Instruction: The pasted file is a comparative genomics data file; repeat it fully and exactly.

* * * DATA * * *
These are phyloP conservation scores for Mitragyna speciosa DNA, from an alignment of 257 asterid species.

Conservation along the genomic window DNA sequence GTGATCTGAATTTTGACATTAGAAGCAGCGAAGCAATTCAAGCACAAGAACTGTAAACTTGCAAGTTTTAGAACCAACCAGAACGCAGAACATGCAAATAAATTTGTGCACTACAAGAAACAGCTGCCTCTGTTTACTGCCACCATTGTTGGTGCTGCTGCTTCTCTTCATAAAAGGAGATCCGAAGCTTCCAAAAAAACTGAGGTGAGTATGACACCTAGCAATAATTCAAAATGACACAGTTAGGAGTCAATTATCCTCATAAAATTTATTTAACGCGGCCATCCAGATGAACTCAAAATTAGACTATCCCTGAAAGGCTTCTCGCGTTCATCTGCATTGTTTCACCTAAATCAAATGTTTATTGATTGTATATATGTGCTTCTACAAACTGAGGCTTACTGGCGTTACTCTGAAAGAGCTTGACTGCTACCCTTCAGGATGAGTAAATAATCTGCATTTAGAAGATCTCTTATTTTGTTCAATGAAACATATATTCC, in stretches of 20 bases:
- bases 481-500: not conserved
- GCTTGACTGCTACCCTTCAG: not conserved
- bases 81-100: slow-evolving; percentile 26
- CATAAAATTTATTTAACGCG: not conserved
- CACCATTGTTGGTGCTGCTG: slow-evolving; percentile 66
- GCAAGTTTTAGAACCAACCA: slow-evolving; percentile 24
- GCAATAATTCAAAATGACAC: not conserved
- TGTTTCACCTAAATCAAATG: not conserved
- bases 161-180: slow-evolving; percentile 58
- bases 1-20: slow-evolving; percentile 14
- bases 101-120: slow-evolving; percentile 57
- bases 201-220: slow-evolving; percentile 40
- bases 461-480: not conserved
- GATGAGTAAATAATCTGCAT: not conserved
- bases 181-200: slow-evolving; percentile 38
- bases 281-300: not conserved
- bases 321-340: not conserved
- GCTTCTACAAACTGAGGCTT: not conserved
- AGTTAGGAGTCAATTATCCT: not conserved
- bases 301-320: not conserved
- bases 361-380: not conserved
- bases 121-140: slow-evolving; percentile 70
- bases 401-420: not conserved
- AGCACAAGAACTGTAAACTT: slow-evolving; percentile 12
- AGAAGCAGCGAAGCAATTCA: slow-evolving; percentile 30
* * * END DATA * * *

These are phyloP conservation scores for Mitragyna speciosa DNA, from an alignment of 257 asterid species.

Conservation along the genomic window DNA sequence GTGATCTGAATTTTGACATTAGAAGCAGCGAAGCAATTCAAGCACAAGAACTGTAAACTTGCAAGTTTTAGAACCAACCAGAACGCAGAACATGCAAATAAATTTGTGCACTACAAGAAACAGCTGCCTCTGTTTACTGCCACCATTGTTGGTGCTGCTGCTTCTCTTCATAAAAGGAGATCCGAAGCTTCCAAAAAAACTGAGGTGAGTATGACACCTAGCAATAATTCAAAATGACACAGTTAGGAGTCAATTATCCTCATAAAATTTATTTAACGCGGCCATCCAGATGAACTCAAAATTAGACTATCCCTGAAAGGCTTCTCGCGTTCATCTGCATTGTTTCACCTAAATCAAATGTTTATTGATTGTATATATGTGCTTCTACAAACTGAGGCTTACTGGCGTTACTCTGAAAGAGCTTGACTGCTACCCTTCAGGATGAGTAAATAATCTGCATTTAGAAGATCTCTTATTTTGTTCAATGAAACATATATTCC, in stretches of 20 bases:
- bases 481-500: not conserved
- GCTTGACTGCTACCCTTCAG: not conserved
- bases 81-100: slow-evolving; percentile 26
- CATAAAATTTATTTAACGCG: not conserved
- CACCATTGTTGGTGCTGCTG: slow-evolving; percentile 66
- GCAAGTTTTAGAACCAACCA: slow-evolving; percentile 24
- GCAATAATTCAAAATGACAC: not conserved
- TGTTTCACCTAAATCAAATG: not conserved
- bases 161-180: slow-evolving; percentile 58
- bases 1-20: slow-evolving; percentile 14
- bases 101-120: slow-evolving; percentile 57
- bases 201-220: slow-evolving; percentile 40
- bases 461-480: not conserved
- GATGAGTAAATAATCTGCAT: not conserved
- bases 181-200: slow-evolving; percentile 38
- bases 281-300: not conserved
- bases 321-340: not conserved
- GCTTCTACAAACTGAGGCTT: not conserved
- AGTTAGGAGTCAATTATCCT: not conserved
- bases 301-320: not conserved
- bases 361-380: not conserved
- bases 121-140: slow-evolving; percentile 70
- bases 401-420: not conserved
- AGCACAAGAACTGTAAACTT: slow-evolving; percentile 12
- AGAAGCAGCGAAGCAATTCA: slow-evolving; percentile 30